> > > I'm currently thinking about migrating from CVS to SVN, since
> > > is said to be the successor of CVS.
> > > When analyzing the differences between CVS and SVN I found tags
> > > treated in a different way in SVN, than they were treated in
> > > because the tag concept in SVN is: A tag is just a "snapshot"
> of a
> > > project in time.
> > > This differs somewhat from the CVS concept of a tag: "You can
> > > the tag command to give a symbolic name to a certain revision
> of a
> > > file."
> > > We use tags in CVS to identify the files which have passed
> > > tests and should make it into our integration test environment.
> > So you are saying you test "files" in isolation? That seems a bit
> unusual I think.
> Sorry Bob, I was not precise concerning this point. "Isolation"
> here means, that the system where we test is not integrated with
> other systems. And, yes, the files are tested together with the
> rest of the files from the cvs head.
> > In svn you use a "tag" to give a symbolic name to a certain
> revision also. It's really not all that different.
> Yes, you are right. The difference is, that e.g. the "Q" tag is
> shifted further when a new feature added to the file shall be
> tested in the QA environment, which is fully integrated. The
> features I'm talking of are quite fine grained. Due to that it
> would lead to lots of branches, if we used a branch for each of
So how do you keep them isolated now?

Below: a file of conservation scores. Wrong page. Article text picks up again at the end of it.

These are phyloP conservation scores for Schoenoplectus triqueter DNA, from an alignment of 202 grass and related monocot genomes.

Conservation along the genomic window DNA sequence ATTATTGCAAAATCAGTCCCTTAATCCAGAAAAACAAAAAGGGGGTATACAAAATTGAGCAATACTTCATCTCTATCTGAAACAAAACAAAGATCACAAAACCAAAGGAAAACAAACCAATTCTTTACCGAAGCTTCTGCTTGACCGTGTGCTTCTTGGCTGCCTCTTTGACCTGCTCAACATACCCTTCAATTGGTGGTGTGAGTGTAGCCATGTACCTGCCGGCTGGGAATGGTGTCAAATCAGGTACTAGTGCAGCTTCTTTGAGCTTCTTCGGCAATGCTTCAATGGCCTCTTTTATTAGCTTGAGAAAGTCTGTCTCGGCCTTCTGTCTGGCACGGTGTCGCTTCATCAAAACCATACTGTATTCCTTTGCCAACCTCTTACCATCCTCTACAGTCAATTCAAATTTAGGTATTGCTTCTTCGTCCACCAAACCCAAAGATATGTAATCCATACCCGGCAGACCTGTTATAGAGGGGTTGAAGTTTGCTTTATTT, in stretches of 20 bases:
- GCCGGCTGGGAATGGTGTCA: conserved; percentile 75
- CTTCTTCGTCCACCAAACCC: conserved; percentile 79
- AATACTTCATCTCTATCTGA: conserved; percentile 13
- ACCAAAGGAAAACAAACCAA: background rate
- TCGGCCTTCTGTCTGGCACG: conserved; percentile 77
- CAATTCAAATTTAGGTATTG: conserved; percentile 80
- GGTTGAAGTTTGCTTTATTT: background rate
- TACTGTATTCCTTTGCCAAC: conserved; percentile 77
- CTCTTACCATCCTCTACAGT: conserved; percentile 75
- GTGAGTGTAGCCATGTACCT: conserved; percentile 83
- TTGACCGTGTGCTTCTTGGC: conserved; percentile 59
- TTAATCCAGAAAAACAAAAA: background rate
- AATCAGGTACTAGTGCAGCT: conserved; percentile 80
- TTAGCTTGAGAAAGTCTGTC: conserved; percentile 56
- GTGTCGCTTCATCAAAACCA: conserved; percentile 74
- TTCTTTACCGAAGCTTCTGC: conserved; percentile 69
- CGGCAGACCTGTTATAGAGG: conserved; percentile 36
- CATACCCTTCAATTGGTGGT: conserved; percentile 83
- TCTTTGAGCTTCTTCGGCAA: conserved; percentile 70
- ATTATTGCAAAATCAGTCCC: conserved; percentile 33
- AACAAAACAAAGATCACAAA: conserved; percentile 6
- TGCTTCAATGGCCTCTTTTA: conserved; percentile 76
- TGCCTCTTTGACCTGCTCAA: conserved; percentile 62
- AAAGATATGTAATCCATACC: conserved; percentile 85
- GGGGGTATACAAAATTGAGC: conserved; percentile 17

> > > When they have passed the integration tests we use a different
> > > to identify the files, which make up the software in/for our
> > > production environment. In addition to that our development
> > > is not release driven. As a result we do not tag the HEAD of
> > > complete source tree at a particular point in time. As soon as
> > > have finished development of a feature or functionality we tag
> > > files which have been changed with a tag named "Q". In a
> > > workspace we check out the "Q" tagged source tree. This gives
> > > the possibility to go on developing a feature while doing the
> > > integration test on a previous revision of it and have a source
> > > tree which consists of files, which reached the state of being
> > > ready for integration tests or for production at different
> > > in time. In my opinion branches would be too complicated to
> > > the same functionality.
> > > Does anyone have an idea how to achieve this flexibility and
> > > of use with branches in SVN?
> > What you described above is exactly what branches are for. Why do
> you think this would be complicated?
> I'm quite new to svn, 'm not yet familiar with it and with the set
> of commands. Consider the following case: main development is done
> in trunk and in branches, perhaps. In order to provide a stable
> version of my files for testing it in my integrated environment I'm
> using a branch named "Q". A new feature is implemented by one of my
> colleagues. What would he have to do to get the files making up his
> new feature into the "Q" branch without losing its connection to
> the file in trunk?
So, basically Q is your "stable" branch? You would merge that feature from trunk to Q. If you developed it in the feature branch you would merge the feature back to trunk and then merge that into Q. But, if you follow the unstable trunk pattern then you probably don't need feature branches.
> > I think you are over thinking this... how is tagging a revision
> that contains the changes for a feature with a "Q" than tagging
> each file with a "Q"?
> My apologies, my English is not that good to understand what you
> mean with this question.
No problem... once you understand tags in svn they really aren't that much different and you can answer all your questions.
Received on 2011-04-01 16:31:10 CEST